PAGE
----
Mosaic previously raised a $2.5 million seed investment led by Ross Fubini of XYZ Ventures in mid-2019, who was formerly an investor at Village Global. Fubini said by email that he was intrigued by the company because the founders had a “shared pain” at Palantir over the state of software for CFOs, and “they had all experienced this deep frustration with the tools they needed to do their jobs.”

Other investors in the Series A included Felicis Ventures, plus XYZ and Village Global.

Along with the financing, the company also announced the creation of an advisory board that includes the current or former CFOs from nine tech companies, including Palantir, Dropbox, and Shopify.

Many functions of business have had a complete transformation in software. Now, Mosaic hopes, it’s the CFO’s time.

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Unmind raises $47M for a platform to provide mental health support in your workplace

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Mental health has been put into the spotlight in a big way in recent times. For many of us, our lives and lifestyles have changed massively in the last year, and alongside that, we’re collectively facing pandemic-fueled mortality on a global scale in a way that hasn’t existed for generations, a perfect storm of sorts that has inevitably had an impact on our state of mind and our moods.

Today a startup that has built a platform to help people think about and respond to this situation is announcing a big round of growth funding, specifically to help address all of this and how it plays out in one of the more stress-inducing aspects of our life — our workplaces.

Unmind — a London startup that has built a mental health app for the workplace — has raised $47 million, a Series B that it will be using to continue investing in its research and development and also to expand its business reach. The funding is being led by EQT Ventures –- a very active investor at the moment in UK growth rounds — with participation also from Sapphire Ventures and previous backers Project A, Felix Capital, and True.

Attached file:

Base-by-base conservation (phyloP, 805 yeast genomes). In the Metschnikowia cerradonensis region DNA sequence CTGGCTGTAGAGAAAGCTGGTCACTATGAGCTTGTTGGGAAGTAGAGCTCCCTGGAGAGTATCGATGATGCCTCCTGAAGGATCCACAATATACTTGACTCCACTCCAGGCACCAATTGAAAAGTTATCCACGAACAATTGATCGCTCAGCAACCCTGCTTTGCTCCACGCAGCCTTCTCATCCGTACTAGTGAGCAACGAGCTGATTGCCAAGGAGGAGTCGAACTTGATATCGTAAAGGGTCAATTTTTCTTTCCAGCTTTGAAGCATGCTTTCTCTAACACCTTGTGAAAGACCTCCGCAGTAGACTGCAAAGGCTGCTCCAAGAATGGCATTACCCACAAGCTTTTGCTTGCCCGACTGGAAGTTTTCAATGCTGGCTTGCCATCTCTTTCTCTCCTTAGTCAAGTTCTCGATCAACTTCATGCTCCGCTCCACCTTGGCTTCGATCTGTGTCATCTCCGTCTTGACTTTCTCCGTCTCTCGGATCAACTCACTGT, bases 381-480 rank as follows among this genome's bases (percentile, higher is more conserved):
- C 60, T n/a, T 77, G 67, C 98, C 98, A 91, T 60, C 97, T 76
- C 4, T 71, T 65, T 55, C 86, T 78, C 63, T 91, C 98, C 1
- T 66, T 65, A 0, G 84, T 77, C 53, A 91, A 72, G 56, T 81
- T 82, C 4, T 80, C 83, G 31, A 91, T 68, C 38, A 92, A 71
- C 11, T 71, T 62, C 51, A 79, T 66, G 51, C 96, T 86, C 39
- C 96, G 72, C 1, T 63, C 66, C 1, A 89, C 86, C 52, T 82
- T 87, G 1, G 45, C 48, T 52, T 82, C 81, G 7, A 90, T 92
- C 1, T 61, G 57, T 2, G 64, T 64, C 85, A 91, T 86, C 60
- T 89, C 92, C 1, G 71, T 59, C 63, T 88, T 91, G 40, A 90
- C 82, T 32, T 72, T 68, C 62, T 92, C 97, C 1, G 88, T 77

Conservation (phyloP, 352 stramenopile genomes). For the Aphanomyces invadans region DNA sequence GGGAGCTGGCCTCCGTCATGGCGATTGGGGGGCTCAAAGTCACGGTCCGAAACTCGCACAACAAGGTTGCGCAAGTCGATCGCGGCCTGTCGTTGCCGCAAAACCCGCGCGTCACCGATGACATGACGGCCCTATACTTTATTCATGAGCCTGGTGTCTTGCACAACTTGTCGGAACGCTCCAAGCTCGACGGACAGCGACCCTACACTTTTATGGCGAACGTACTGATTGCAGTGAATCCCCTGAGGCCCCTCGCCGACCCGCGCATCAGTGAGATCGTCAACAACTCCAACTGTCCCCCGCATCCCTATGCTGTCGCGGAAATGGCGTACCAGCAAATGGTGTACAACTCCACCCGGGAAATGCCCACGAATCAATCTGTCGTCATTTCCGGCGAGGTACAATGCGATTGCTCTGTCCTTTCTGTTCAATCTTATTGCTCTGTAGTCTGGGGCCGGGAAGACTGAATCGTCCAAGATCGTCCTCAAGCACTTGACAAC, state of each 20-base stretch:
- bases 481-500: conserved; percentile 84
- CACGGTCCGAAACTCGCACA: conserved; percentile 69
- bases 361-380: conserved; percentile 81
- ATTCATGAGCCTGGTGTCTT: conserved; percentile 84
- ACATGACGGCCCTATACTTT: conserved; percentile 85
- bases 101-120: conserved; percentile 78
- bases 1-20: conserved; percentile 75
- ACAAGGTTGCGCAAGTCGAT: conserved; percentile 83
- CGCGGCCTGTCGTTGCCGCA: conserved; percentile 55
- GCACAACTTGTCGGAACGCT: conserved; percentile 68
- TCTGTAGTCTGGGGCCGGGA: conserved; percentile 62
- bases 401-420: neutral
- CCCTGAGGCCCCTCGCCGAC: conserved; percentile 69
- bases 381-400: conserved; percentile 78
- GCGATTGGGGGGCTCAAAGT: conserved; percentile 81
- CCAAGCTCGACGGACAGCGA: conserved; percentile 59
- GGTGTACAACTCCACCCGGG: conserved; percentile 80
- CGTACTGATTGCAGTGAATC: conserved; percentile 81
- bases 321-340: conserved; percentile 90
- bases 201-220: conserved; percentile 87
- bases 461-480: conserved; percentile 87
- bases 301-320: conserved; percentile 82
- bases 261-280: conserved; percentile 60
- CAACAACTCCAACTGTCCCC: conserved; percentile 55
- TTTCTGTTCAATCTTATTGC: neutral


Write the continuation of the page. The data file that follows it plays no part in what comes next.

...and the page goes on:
The core of Unmind’s service is an app built around a set of questions to help employees explore their own states of mental health, which could include depression, anxiety, insomnia, and a host of other manifestations. It provides advice and content to begin addressing the results of that — exercises, advice, podcasts, links for further reading, and links to seeing further help from professionals (not more machine interfaces, but humans). It also provides a service to the employers, sharing anonymized data from the app with them so that they, too, can consider how better to respond to their employees’ needs.

The app has seen some notable traction especially in the last year, a time when the conversation about mental health has become much more commonplace and critical, given the environment we’ve been living in.

Unmind does not disclose user numbers, nor how they have grown, but it tells me that uptake and adoption of its app ranges from 15% to over 60% of an organization’s workforce (this varies by size, and the emphasis that the organization itself puts on using the app, among other things). It said that of those employees who are using Unmind, 88% have said they experience an improvement in mental wellbeing, work, or relationships, while 92% report higher confidence, awareness, and understanding of mental health.

The company also said that revenues grew by more than 3x in the last 12 months. Meanwhile, its customers include major retailers like John Lewis and M&S, high street bank TSB, Uber, Samsung, Virgin Media, British Airways and Asos — a list of companies that have strong degrees of customer service around them, have been greatly impacted by the lockdowns, and you can imagine must have a lot of people working in them pretty stressed out as a result of being on the front lines of interfacing with a stressed-out wider population of consumers.

The company was co-founded by Dr Nick Taylor, who previously had been a clinical psychologist and worked for years in mental health care (and before that was a classically-trained singer), who said he came up with the idea after feeling like he was seeing too many people only for the first time at a stage when their issues were already very advanced.

“I kept encountering the same frustration time and again: I wish I’d met this person six months ago,” Taylor said in an interview.

As with all kinds of preventative healthcare, it’s always better to identify and work on issues before they grow big and more urgent, and so he set out to think about how one might approach the concept of a preventative check-up and check-in for mental health.

The workplace is not a bad place to base that effort. Not only is it often a source of stress for people, but it’s a regular place for them to be every day so creating a way of assessing mental health through that implicitly creates a kind of routine to the effort. It also potentially means a closer connection to the employer to work on issues more collectively when and if they emerge, in a way that the employer might not do (or ever discover) through other means.

The connection between work and mental health is a longstanding one but has perhaps been proven out more than ever before in the last year.